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Film Review

Let the Right One In

I never imagined a film about a vampire that would inspire me to do a review. But with Let the Right One In, Swedish director Tomas Alfredson has created a marvelous story of two lonely, unhappy outsiders, both 12 years old, who find companionship and acceptance with each other.  The story opens with a peculiar murder. Then we meet Oskar, a beautiful very pale skinned blonde boy, who lives with his divorced mother, and is being increasingly bullied at school. One evening, in the courtyard of his apartment building, he meets Eli, very pale with long black hair, who has appeared out of nowhere, and seems to be unaffected by the cold. And Oskar notices that she has a peculiar smell. When asked her age, she says that she has "been 12 for a long time".  Eli, with a much older man, has just moved into the apartment next to Oskar.  Gradually they become friends, and she advises him that he must fight back against his bullies at school.  One night, Eli appears at Oskar's window (on the third floor), and asks to be invited in. In a very touching scene, she comes in and lies in bed with Oskar, who asks her to "go steady".  Neither really understands what this means, but she says yes, and they snuggle up and fall asleep. The next morning she is gone and Oskar cannot understand how she left.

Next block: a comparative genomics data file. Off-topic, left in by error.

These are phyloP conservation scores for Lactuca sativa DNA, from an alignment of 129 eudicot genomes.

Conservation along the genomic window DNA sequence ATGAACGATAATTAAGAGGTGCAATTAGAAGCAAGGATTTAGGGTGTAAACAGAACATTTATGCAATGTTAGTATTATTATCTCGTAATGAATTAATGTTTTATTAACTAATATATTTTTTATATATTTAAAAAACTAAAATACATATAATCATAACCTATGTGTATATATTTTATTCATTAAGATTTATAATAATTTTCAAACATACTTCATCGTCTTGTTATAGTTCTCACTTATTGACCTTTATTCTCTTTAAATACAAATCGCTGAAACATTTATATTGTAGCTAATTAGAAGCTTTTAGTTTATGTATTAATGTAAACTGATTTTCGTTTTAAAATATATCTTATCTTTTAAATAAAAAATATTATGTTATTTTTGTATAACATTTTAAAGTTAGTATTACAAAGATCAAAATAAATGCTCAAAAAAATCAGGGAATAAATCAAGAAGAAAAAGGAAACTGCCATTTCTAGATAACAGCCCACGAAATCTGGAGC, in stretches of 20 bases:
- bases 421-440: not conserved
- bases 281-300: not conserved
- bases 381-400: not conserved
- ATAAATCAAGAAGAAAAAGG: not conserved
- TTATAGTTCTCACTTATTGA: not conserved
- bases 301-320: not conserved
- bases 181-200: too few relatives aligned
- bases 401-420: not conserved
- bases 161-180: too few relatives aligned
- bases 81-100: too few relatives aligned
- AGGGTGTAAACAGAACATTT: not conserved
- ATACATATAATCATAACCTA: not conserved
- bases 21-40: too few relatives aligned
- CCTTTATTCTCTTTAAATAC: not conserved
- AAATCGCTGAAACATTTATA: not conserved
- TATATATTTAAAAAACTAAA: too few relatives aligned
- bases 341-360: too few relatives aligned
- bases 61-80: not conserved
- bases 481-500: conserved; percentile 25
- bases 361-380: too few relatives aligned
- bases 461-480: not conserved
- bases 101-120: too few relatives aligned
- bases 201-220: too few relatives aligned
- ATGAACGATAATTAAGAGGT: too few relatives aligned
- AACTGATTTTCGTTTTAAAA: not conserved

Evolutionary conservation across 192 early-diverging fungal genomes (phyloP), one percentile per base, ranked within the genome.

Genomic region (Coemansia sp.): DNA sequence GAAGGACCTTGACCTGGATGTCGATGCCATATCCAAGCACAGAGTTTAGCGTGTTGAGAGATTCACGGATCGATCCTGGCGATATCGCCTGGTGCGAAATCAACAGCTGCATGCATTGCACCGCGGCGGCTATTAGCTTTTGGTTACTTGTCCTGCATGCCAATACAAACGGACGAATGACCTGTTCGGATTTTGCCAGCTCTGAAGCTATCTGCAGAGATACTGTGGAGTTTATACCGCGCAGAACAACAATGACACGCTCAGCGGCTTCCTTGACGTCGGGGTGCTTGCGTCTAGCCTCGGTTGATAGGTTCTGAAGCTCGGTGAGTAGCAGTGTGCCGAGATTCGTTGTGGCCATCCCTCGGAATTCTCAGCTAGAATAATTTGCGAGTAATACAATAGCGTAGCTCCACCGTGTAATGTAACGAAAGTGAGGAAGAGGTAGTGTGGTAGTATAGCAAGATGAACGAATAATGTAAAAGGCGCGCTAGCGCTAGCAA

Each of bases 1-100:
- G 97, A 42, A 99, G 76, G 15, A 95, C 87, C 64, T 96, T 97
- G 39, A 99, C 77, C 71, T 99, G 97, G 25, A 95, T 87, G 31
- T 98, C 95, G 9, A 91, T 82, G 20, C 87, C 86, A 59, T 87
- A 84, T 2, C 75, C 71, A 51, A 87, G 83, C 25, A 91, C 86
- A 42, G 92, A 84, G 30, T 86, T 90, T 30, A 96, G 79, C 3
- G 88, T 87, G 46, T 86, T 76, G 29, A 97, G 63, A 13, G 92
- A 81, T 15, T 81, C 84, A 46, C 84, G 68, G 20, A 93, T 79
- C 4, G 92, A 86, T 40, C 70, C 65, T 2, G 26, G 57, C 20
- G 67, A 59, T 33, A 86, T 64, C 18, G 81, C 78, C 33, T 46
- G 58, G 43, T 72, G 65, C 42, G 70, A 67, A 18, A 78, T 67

More murders happen and we see Oskar collecting news clippings about them.  Oskar has a dark side as well, thirsting for revenge for his bullying. And finally does strike back, with immediate success, but also with subsequent consequences. Later he goes to Eli's apartment, she lets him in, and asks if she is a vampire.  She says yes. And he accepts that as simply her condition. Although cautioned not to look, he peers in when she is getting dressed and sees something startling.  There is a background of life in the town, including a sad sub plot of a girl friend of one of the local drunks.  The story is set during the long Swedish winter, with short daylight hours, snow everywhere, and mostly silence.  The cinematography is outstanding, with lyric scenes of both the forest and town, and cold, muted colors.  But there is a constant sense of menace.  The music is sparse and muted, with the scenes supplying most of the tension. There is some graphic violence, but brief, and seems appropriate for the story. The director makes us understand, sympathize, and care about Oskar and Eli. I wouldn't call this a horror film as much as a very sensitive film about loneliness and companionship. And done well, understated, with excellent acting and direction. Playing at the Lumiere and very worth seeing in the theater.

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